THE ‘hair-dryer’ dressing- room treatment of one of his under-achieving teams by Manchester United manager Alex Ferguson is legendary in sport at this stage, but if there is anyone in the GAA who would give the great man a run for his money, it’s Galway’s fiery hurling manager John McIntyre. Consider then what the Galway dressing-room was like at half-time of yesterday’s NHL opener against Limerick. Because of the well-documented problems between the panel of 2009 – 25 of whom have either been dropped or have walked away – and manager Justin McCarthy, Limerick had practically a new team taking the field in the superb Kilmallock venue and were expected to be mere fodder for a high-flying Galway side that had recently won its first competition in Leinster, the Walsh Cup. Yet, and to the delight of a large and vocal local following, it was the underdogs with their noses in front at the break, 1-7 to 0-9, and full value for that lead.
Their goal had come in the 14th minute, a blistering finish by Cathal Mullane off a super Paudie McNamara cross, which put Limerick ahead for the first time in the game, (1-2 to 0-3). From there to the break Limerick continued to hurl with great skill and spirit. Half-backs Lorcan O’Dwyer, Andrew Brennan and Cathal King formed a very impressive line, midfielders Nicky Quaid and Paul Browne provided a steady supply of good ball to forwards Brian O’Sullivan, Graeme Mulcahy and Paudie McNamara (all members of the 2009 panel) who were impressive up front. A shock of massive proportions was really on the cards. Forget the hair-dryer – the foliage on the trees in the nearby Ballyhouras were in danger of being blown away in the blistering barrage from McIntyre. “A few choice words,” Galway keeper James Skehill admitted afterwards. “But they didn’t fall on deaf ears, we utilised it in the second half.”
They did, but only after an early scare when McNamara’s powerfully hit penalty (Alan O’Connor fouled by Pat Holland) was deflected out for a 65 by Damien Joyce. As it was Galway weathered that early storm, and a number of substitutions – most notably the experienced Fergal Moore and John Lee coming into the defence, the powerful Iarla Tannian and Niall Healy joining the attack – made all the difference as the Tribesmen eventually pulled away. An encouraging display then by Limerick, though manager McCarthy remained tight-lipped afterwards. “We played very well, showed great heart and determination,” he conceded. “Maybe if we scored the penalty that could have changed the result but in fairness I was delighted with the way they competed.”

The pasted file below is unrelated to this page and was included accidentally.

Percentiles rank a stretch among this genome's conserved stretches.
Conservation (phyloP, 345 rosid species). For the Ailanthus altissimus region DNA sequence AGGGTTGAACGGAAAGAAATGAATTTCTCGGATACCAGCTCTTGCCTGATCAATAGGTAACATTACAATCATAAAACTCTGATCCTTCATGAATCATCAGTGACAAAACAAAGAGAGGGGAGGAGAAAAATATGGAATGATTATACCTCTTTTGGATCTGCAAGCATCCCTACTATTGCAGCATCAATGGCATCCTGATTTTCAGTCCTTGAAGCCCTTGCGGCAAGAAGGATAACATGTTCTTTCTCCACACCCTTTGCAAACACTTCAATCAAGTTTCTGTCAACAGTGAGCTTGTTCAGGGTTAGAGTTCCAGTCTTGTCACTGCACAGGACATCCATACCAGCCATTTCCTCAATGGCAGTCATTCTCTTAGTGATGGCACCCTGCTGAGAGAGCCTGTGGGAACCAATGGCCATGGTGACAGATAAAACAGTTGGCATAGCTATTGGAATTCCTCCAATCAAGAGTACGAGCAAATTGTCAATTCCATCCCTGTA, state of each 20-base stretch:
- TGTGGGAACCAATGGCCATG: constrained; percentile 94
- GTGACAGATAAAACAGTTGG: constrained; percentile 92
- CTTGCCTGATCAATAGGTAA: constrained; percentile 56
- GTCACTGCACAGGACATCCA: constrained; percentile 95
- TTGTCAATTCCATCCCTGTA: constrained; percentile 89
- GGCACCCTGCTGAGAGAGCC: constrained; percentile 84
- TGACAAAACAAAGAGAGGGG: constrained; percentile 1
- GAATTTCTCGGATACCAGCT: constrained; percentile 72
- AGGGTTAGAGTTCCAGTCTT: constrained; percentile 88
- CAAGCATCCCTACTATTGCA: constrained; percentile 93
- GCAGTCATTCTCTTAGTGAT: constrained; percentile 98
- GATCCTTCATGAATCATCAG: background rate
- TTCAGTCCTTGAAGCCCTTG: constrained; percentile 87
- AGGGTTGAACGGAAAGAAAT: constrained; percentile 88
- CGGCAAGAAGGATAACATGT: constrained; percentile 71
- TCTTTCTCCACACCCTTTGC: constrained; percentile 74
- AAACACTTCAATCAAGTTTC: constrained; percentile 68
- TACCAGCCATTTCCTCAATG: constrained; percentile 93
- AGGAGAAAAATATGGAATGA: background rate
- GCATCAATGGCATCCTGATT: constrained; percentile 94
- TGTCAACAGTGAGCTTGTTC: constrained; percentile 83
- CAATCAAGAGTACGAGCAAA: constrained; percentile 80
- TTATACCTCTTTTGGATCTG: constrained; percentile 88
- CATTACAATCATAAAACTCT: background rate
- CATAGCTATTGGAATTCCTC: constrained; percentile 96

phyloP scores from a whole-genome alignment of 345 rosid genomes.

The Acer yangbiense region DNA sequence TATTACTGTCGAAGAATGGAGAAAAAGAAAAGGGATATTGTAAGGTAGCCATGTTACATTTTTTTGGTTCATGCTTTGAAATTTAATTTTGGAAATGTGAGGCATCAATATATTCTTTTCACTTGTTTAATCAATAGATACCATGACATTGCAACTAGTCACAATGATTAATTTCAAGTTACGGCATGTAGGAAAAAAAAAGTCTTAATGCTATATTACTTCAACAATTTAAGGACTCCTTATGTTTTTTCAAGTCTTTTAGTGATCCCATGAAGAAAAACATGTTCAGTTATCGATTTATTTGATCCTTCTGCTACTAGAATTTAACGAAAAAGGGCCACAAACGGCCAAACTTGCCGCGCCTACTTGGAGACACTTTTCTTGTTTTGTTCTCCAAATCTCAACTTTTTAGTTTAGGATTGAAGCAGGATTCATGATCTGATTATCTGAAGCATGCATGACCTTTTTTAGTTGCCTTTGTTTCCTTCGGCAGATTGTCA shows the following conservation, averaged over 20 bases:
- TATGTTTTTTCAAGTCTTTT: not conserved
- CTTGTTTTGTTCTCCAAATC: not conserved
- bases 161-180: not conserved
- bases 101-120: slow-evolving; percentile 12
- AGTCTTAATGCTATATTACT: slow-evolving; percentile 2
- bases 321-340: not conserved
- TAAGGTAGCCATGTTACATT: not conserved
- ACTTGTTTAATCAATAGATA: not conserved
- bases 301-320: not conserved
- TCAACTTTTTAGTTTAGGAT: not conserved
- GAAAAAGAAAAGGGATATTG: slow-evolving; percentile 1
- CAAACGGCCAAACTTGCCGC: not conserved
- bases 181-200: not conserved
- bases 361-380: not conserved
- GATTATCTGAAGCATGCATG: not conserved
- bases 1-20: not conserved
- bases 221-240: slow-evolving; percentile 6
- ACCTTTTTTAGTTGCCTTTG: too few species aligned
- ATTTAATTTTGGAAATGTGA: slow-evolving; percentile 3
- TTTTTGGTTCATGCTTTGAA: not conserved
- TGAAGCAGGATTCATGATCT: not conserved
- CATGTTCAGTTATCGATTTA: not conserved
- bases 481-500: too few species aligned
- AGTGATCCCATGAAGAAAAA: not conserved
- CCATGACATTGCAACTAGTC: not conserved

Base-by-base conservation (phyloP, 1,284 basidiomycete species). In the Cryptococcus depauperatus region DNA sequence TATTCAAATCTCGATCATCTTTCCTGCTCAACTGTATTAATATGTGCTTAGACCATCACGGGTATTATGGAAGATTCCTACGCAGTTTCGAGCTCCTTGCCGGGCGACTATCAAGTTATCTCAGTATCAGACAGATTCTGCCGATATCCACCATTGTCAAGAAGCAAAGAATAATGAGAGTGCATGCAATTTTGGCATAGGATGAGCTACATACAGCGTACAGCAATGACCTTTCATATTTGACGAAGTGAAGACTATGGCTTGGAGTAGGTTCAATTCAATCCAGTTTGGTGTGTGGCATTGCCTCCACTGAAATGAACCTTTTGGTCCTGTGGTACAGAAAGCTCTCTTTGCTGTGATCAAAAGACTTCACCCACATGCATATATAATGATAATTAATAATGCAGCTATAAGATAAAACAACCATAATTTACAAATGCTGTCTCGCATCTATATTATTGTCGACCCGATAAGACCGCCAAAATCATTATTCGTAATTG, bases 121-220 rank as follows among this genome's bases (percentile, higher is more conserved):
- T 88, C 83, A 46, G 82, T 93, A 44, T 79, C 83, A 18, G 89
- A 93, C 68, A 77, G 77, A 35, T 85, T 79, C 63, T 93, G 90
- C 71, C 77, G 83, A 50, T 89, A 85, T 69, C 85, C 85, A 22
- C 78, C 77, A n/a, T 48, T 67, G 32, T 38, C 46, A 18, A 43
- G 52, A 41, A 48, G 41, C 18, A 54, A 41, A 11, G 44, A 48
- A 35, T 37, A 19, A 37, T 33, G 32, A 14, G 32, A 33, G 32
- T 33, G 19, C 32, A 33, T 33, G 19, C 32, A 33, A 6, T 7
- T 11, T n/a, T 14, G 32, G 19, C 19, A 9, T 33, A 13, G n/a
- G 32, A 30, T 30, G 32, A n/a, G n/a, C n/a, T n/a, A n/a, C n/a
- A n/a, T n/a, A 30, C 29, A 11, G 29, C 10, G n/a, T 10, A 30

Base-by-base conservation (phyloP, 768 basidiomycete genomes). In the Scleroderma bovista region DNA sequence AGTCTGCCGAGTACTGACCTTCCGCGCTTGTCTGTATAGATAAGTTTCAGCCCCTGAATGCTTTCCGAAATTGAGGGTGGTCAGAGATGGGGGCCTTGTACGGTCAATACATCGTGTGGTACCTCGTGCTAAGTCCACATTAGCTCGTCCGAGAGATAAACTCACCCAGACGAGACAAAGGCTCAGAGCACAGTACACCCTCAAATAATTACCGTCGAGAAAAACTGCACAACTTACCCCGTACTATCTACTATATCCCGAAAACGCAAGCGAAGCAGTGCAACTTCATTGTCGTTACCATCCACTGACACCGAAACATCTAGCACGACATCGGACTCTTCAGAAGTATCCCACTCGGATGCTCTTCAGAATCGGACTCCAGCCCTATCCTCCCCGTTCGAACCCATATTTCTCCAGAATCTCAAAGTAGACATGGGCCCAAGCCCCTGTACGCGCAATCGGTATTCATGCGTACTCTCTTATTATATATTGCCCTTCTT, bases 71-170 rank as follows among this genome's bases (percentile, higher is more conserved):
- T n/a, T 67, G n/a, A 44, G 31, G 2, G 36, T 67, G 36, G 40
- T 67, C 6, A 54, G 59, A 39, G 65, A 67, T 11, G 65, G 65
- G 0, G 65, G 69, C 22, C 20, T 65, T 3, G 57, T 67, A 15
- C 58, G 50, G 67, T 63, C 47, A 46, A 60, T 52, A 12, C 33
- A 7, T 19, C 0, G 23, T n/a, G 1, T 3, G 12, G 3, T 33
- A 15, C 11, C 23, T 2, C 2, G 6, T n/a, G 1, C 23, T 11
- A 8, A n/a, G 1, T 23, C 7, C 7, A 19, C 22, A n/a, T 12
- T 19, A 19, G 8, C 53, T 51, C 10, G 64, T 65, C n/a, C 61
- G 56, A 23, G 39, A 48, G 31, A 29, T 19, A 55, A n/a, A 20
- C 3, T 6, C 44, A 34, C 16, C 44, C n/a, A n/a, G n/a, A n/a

Defied the forecasts of a lot of people? “I would say so, yeah. There was massive support, which was great.” The major question, however – has it secured his own position? “Ah now, now, now…” was all Justin would say to that. The aforementioned John McIntyre, however, who also doubles as sports editor of the Connacht Tribune, had his own views. The Limerick performance, while laudatory on many levels, wasn’t at all unexpected, but should be put in perspective, he reckoned: “What happened here today vindicates Justin McCarthy to some extent.
“They still lost the match and what happens now is up to the county board and the people involved in Limerick hurling. This was a fixture that had danger (for Galway) written all over it. Cork’s best performance last year under similar circumstances was against Tipperary in Thurles – they carried no baggage into the game. We expected this young Limerick side to have a right go at us and they did – we had to unload the bench to dig us out of trouble. “What people shouldn’t forget (however) is that one third of our team today was making their National League debut so we were inexperienced in a lot of positions as well, and it’s a learning curve. It’s very hard to just be slotted into a county team and see your career take off instantly.